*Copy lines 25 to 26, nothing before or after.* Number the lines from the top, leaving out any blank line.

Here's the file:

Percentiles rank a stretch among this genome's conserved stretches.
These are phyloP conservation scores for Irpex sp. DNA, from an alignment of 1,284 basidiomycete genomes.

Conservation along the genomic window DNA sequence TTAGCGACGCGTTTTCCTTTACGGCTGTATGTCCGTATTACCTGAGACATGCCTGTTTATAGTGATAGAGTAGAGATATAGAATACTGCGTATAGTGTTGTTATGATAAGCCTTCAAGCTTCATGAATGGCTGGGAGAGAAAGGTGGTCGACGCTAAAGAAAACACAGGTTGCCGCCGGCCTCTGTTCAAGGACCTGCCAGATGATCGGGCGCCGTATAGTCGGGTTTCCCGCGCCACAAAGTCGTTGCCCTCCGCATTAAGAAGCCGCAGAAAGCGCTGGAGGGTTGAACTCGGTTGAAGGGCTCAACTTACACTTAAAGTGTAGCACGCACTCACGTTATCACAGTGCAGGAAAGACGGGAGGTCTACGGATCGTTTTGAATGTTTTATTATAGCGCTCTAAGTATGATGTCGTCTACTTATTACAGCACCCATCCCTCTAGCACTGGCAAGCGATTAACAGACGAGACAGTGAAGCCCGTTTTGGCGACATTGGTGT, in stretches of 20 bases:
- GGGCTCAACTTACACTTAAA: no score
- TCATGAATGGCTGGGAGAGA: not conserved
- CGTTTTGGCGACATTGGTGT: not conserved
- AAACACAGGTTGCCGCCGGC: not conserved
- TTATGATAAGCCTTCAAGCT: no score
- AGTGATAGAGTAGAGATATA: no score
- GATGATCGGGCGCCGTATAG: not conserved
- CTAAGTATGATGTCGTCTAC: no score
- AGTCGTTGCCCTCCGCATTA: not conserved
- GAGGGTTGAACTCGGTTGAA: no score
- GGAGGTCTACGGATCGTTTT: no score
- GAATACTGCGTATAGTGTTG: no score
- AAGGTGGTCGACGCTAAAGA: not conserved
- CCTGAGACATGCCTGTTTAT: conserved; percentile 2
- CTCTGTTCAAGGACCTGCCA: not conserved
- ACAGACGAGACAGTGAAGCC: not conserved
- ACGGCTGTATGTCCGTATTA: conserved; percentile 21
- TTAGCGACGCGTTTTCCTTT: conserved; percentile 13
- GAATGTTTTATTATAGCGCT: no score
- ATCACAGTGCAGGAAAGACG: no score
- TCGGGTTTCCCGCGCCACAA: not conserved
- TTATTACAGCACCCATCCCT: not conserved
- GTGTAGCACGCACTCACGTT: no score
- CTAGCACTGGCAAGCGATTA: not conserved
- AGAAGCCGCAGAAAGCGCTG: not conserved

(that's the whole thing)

- TTATTACAGCACCCATCCCT: not conserved
- GTGTAGCACGCACTCACGTT: no score